The Real Economic Emergency is Having This Guy in Charge

In a remarkable, minute-long riff in his maiden teleSUR interview, Luis Salas gives us all the reason we'll ever need to refuse to give him additional powers.

There’s a little riff in Economics Vice-president Luis Salas’s maiden interview with teleSUR that’s really worth revisiting. In just over one minute, Luis Salas fleshes out in as much detail as he’s able, his implicit mental model for how speculation and usury causes a general rise in the price level that’s unrelated to monetary expansion. It’s worth taking the time to watch it before you go on, so go and do that now.

Did you catch that? Good.

For Salas, prices rise because merchants as a group make a grab for windfall profits by raising their prices. But as they do that, they find that of course they strain consumers’ capacity to pay for products. So their sales tend to fall. So, in fact, they’re all made worse off by the decision in the medium term, and many wind up having to close up shop.

There it is. That’s it. That’s the implicit microeconomic model behind the governing elite’s economic strategy.

It’s – I don’t want to overstate this, but realistically that’s not a real danger – like having NASA try to build a spaceship on the basis of pre-Newtonian physics. It won’t work because it can’t work. It really is that bad.

It’s shocking because in his little rant, Salas comes ever so close to having the realization that would lay bare for him – and for everyone else – how downright silly his entire theory is. If he had even a bare bones feel for economic reasoning, he’d see it at once. It takes a peculiar form of willed ignorance not to see it, actually. But, clearly, he doesn’t.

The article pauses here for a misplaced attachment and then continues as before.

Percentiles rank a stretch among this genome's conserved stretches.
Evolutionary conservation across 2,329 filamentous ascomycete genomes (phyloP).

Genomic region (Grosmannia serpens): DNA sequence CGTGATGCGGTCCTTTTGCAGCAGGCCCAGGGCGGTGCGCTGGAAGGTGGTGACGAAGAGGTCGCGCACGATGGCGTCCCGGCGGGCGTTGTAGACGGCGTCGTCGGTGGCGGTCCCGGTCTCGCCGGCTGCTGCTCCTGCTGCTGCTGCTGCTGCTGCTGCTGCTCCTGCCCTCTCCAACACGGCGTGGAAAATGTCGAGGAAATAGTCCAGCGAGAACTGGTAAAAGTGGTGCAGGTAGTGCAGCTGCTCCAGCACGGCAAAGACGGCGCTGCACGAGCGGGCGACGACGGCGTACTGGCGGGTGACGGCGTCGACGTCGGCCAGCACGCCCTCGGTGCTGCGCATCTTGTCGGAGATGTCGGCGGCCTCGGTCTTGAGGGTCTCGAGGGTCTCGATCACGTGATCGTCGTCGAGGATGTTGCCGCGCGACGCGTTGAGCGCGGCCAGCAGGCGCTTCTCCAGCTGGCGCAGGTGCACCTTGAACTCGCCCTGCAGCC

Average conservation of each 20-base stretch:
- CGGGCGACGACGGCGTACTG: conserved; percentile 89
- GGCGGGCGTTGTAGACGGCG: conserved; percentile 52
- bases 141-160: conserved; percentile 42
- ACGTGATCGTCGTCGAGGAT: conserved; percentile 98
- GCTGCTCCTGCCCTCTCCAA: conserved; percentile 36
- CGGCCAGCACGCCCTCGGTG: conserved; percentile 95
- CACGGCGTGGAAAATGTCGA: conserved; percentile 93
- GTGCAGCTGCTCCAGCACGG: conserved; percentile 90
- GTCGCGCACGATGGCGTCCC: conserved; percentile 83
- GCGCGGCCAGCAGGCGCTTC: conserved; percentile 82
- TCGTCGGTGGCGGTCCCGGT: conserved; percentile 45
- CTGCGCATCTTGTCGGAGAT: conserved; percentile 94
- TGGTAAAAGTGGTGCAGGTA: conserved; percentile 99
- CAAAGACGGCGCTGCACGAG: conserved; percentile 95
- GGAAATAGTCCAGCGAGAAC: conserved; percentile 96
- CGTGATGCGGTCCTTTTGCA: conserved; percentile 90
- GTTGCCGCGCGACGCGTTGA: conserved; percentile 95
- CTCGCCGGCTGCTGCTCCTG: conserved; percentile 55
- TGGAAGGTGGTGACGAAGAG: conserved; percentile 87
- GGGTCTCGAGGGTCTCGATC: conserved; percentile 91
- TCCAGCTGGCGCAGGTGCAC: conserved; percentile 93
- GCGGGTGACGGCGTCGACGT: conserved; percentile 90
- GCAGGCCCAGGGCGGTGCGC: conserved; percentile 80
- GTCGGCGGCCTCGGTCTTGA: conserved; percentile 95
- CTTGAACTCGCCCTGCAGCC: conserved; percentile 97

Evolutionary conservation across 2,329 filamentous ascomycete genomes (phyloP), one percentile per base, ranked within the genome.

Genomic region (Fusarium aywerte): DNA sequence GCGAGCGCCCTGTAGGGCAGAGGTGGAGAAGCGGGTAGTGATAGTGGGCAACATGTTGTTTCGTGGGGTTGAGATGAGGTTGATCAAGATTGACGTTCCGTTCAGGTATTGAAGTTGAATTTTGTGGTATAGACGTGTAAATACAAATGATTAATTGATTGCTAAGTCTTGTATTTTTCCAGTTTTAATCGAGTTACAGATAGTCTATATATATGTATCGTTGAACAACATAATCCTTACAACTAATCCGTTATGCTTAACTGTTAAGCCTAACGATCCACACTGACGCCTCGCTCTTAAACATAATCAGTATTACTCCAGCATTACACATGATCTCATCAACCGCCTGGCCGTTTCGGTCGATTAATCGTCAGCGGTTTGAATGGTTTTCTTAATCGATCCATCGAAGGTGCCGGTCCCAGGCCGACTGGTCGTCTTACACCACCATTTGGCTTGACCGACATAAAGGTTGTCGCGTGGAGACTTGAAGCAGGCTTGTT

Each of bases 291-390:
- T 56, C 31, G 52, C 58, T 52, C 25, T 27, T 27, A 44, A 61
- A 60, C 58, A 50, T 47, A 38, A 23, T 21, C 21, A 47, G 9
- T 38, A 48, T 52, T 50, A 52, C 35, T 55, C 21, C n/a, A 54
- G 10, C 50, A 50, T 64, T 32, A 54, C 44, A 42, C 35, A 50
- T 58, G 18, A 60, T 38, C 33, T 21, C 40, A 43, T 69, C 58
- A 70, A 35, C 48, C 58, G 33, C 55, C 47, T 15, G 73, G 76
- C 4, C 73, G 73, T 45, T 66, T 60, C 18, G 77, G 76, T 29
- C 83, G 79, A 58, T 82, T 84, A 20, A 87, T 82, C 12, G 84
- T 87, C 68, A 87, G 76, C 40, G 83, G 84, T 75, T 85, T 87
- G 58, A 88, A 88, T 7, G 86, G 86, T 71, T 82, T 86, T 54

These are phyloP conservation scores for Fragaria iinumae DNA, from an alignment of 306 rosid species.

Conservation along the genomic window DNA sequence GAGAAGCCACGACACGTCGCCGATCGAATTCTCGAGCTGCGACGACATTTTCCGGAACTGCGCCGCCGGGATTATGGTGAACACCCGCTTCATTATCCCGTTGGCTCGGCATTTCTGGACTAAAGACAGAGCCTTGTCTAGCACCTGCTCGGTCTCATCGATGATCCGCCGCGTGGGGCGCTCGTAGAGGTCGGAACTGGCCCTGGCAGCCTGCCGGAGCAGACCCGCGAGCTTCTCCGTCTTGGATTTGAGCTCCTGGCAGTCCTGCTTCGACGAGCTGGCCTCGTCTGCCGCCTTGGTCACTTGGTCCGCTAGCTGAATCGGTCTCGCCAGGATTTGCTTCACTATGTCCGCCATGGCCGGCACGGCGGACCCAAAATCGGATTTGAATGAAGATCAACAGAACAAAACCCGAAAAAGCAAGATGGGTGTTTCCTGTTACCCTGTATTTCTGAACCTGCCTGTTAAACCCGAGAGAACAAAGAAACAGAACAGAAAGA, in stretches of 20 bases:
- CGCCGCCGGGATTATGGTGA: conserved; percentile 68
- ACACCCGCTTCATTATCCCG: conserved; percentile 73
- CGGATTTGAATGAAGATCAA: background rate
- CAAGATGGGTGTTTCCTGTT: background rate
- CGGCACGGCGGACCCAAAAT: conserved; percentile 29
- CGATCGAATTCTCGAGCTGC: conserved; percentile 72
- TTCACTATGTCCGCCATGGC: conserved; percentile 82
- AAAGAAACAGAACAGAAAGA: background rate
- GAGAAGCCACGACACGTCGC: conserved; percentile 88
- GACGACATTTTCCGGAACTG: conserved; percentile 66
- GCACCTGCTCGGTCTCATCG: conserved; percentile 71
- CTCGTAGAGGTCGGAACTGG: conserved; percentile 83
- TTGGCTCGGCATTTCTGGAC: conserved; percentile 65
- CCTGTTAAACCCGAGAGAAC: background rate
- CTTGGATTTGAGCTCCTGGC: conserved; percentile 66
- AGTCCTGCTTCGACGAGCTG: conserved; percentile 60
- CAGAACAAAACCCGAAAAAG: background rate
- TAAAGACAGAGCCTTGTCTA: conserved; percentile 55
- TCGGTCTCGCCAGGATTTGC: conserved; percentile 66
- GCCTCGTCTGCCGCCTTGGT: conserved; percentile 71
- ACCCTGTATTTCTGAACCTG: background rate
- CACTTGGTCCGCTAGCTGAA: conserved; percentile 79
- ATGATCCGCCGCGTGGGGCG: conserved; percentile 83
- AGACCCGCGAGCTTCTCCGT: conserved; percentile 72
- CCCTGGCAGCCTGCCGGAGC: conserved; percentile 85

Put yourself in the place of any one of the merchants running the elaborate economic conspiracy Salas mistakes for economic life. Since you’re a heartless speculator, you put up your prices…just like all the other merchants in your area are doing. But because you’re doing that without any interest in underlying demand, you eventually start to notice that fewer buyers are buying. In fact, you’re losing money.

For Salas, at this point the only thing left for you to do is close up shop. You’re out of business. Congratulation: you speculated yourself out of a living.

But for any marginally rational businessperson, that’s insane. When you see that your prices are so high demand has started to flag what you do is so friggin’ obvious it barely warrants mention: you lower your prices! You defect from the price cartel.

The temptation to do this is overwhelming. If all your competitors are selling toilet paper at Bs.100 and you drop your price to Bs.95, you quickly find you have the whole market to yourself. Nobody’s going to pay Bs.100 for toilet paper when you can just as easily buy it for Bs.95.

So unless the rest of the cartel is willing to use force to prevent defection – unless it’s a horse’s-head-in-your-bed style cartel – somebody will defect. And the moment one merchant defects, all the other merchants in the area have basically no choice but to match his price.

It’s called competition, Luis. It’s the reason prices don’t rise inexorable in the world’s 191 other economies.

That Luis Salas is able to get through the little rant at the top of this post without actually grasping this is the real economic emergency facing Venezuela today.

The National Assembly cannot, must not, give any additional economic powers to a government lead by a minister unable to master the basics of economic reasoning. It would be as crazy as approving a multibillion dollar budget for pre-Newtonian NASA to try to build a spaceship. And that’s all there really is to say about it.